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C0 note (16,35 Hz) — vibrating on liquid surface

D0 note (18.35 Hz) — vibrating on liquid surface

C0 note (16,35 Hz) — vibrating on liquid surface

F0 note (21.83 Hz) — vibrating on liquid surface

G0 note (24.50 Hz) — vibrating on liquid surface

A0 note (27.50 Hz) — vibrating on liquid surface

Sobel, Liza: Pianagerie 

 

 

Basic information

  • Title: 
    Pianagerie
  • Composer: 
  • Duration (in minutes): 
    12
  • Year of composition: 
    2016
  • First performance (year): 
    0
  • Genre: 
 

Notes

  • Program notes: 

    I wrote Pianagerie, for solo piano, for a friend’s DMA piano recital at State University of New York at Stonybrook. As the listener will soon understand, Pianagerie is an amalgam of the words “piano” and “menagerie.” Pianagerie has seven vignettes, and each movement explore different sound qualities the piano possesses. Often the piano sounds more like other instruments rather than a traditional piano. The other instruments the piano emulates is indicated through the individual movement’s titles. The first movement, “Bell Chorale,” begins with a chorale in the uppermost register of the piano while the pianist simultaneously hits the piano’s beams. The chorale reoccurs throughout the entire work, both in pitch and rhythm. In contrast, the second movement, “Bass Drum Aria,” explores the murky lowest registers of the piano.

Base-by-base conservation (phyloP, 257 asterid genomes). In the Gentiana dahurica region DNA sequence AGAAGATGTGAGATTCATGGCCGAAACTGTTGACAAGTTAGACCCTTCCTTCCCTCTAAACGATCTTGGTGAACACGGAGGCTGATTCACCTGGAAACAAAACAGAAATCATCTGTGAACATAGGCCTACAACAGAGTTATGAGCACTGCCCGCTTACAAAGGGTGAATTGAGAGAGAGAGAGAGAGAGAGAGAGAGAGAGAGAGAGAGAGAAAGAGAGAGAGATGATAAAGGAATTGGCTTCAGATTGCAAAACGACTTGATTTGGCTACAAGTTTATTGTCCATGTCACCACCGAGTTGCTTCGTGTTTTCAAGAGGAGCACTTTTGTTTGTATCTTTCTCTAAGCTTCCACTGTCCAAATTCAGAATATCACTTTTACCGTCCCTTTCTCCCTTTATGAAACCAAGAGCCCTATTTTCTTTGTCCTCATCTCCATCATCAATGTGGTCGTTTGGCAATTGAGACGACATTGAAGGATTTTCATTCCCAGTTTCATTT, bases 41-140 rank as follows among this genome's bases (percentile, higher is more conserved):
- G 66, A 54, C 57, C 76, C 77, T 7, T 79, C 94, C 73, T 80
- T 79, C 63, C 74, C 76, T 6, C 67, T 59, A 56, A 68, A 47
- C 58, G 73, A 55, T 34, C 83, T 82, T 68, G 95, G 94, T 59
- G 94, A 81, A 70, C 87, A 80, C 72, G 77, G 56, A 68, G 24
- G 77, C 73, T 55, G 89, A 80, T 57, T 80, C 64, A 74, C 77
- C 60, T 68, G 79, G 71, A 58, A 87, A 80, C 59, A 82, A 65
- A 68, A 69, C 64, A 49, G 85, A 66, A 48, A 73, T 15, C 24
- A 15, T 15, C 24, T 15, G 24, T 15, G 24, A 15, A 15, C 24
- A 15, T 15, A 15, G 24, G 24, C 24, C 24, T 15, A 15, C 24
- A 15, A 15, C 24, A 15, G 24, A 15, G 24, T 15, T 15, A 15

The third movement, “Muted Glissando Toccata,” features the three main melodic notes of the chorale. In this movement, the pianist places his or her hands inside the piano, gliding up and down the same strings to produce different harmonics. The fourth movement, “Tambourine March,” imitates a rhythmic tambourine, with the pianist hitting the beams with his or her hands and fingertips, as well as hitting the strings inside the piano in a rhythmic dance. In the fifth movement, the pianist strums inside the piano like an autoharp. The sixth movement, “Didgeridoo,” sounds like the didgeridoo, as the pianist scrapes a note with their fingernail, while gliding up and down towards the hammers to create an overtone series similar to a didgeridoo. The final movement, “Cimbalom,” depicts the instrument with the pianist muting the middle register of the piano with a cloth. The main chorale returns again in its clearest form since the opening movement.

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Instruments

Total number of musicians: 
1
MusiciansInstruments
Keyboard
1
Piano

 

 

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